Commercial WebPages

Destruction and end of the town

By the Romans, 176 B.C.

ELEA (Ancient city) THESPROTIA

By the Romans, 167 B.C.

KASSOPI (Archaeological site) EPIRUS
In 167 B.C. Kassope was burned by the Romans and abandoned when Nikopolis was built.

From Romans, 167 B.C.


Foundation/Settlement of the place

By the Corinthians

AMVRAKIA (Ancient city) EPIRUS
The Corinthians sent by Cypselus and Gorgus took possession of this shore and also advanced as far as the Ambracian Gulf; and both Ambracia and Anactorium were colonized at this time.

By the emperor Augustus, 31 BC.

NIKOPOLIS (Archaeological site) EPIRUS

Greek State (1830 to today)


Official pages

(Following URL information in Greek only)

  Based on the findings on the stone buildings of Klidi and Boila, in Voidomatis, we can state that the area has been occupied since the Paleolithic period by hunters-food provision men.
  Between the years 1300 and 1100 B.C., the wide area is occupied by Molosi (Liatovouni), while the peaceful and secure conditions of life in 750 B.C. lead to an increase on the population of the area. In ancient Trifillia, as the area was named in the ancient times, was developed the town of Molossida, that became both the hometown of the mother of the Great Alexander of Olympiados and also the base of operations for the most famous king of Epirus, Pirros. It is believed that at the location where Konitsa stands today there was an ancient town which had periods of summit and decay and whose name was whether Antitania for some people or Erivia for others.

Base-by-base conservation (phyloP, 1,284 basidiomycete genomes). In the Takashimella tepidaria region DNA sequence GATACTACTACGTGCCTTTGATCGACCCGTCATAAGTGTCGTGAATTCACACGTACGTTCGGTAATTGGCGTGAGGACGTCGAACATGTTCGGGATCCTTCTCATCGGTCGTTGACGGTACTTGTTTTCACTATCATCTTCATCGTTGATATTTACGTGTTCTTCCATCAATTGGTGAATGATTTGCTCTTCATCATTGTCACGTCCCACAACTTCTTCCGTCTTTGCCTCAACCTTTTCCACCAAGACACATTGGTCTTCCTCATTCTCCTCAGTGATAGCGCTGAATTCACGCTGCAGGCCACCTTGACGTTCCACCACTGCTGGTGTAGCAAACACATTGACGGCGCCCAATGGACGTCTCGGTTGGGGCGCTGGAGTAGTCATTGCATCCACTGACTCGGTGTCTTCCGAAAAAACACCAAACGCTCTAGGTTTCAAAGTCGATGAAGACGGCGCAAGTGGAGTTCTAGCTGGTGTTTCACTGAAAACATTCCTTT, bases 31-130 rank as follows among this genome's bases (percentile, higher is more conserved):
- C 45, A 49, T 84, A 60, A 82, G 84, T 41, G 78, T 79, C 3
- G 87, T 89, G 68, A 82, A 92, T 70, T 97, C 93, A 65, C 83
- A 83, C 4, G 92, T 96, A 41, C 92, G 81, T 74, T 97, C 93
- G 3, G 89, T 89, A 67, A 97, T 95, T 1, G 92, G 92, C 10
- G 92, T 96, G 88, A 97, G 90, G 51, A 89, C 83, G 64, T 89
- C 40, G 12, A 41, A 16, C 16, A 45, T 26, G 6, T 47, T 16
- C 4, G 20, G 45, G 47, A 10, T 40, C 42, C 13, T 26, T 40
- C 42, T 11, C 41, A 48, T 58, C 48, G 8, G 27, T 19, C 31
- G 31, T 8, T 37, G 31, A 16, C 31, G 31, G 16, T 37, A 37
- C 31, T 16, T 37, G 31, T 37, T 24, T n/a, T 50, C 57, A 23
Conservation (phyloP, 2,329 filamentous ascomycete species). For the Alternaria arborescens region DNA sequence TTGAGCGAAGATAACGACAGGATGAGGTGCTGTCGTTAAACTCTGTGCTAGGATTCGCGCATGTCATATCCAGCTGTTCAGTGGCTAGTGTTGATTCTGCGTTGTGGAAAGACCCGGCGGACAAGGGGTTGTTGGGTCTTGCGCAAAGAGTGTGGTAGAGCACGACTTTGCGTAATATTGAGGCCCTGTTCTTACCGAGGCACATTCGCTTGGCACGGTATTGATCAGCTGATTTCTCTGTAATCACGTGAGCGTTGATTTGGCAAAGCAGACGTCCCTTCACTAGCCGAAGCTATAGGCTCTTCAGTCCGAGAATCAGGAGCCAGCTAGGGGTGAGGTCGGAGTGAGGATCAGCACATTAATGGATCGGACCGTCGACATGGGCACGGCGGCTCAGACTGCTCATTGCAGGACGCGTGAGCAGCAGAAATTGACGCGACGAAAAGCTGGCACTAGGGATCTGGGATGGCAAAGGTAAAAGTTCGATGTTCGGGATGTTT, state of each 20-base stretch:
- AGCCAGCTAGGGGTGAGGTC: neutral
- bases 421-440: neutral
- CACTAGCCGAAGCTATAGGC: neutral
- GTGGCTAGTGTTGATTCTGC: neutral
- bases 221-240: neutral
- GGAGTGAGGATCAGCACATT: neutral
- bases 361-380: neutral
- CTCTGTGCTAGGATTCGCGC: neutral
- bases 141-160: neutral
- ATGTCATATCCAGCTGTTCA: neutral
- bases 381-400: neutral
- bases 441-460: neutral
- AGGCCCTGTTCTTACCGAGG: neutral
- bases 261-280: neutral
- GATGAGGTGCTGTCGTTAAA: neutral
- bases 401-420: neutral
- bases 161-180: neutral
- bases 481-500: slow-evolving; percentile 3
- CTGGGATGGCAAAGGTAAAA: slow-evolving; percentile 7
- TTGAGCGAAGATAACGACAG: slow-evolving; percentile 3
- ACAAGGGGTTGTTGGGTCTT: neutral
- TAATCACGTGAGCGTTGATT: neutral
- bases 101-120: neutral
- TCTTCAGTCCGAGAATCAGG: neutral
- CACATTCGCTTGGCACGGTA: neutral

During the Romans domination, which starts with the descent of the conquerors in 168 B.C., the Aoos valley was one of the passages to Epirus and Thessaly for the Romans who used to disembark from Italy at the ancient Illiria, the albanian borders today. Later, one section of Egnatia Odos went across the area. Along Egnatia Odos there were built castles and fortresses whose relics are still visible in many places of the area. During the first byzantine period, Visigotths, Vandals, Avars and Slaves invade the area and cause a lot of destruction.
  In the 8th century, Konitsa comes under the Patriarchate of Konstantinople, while until then Konitsa was under the Pope of Rome. In 1380 for the first time Konitsa appears with its modern name in the publication of "The Chronicle of Ioannina", which makes a reference on Konitsa castle.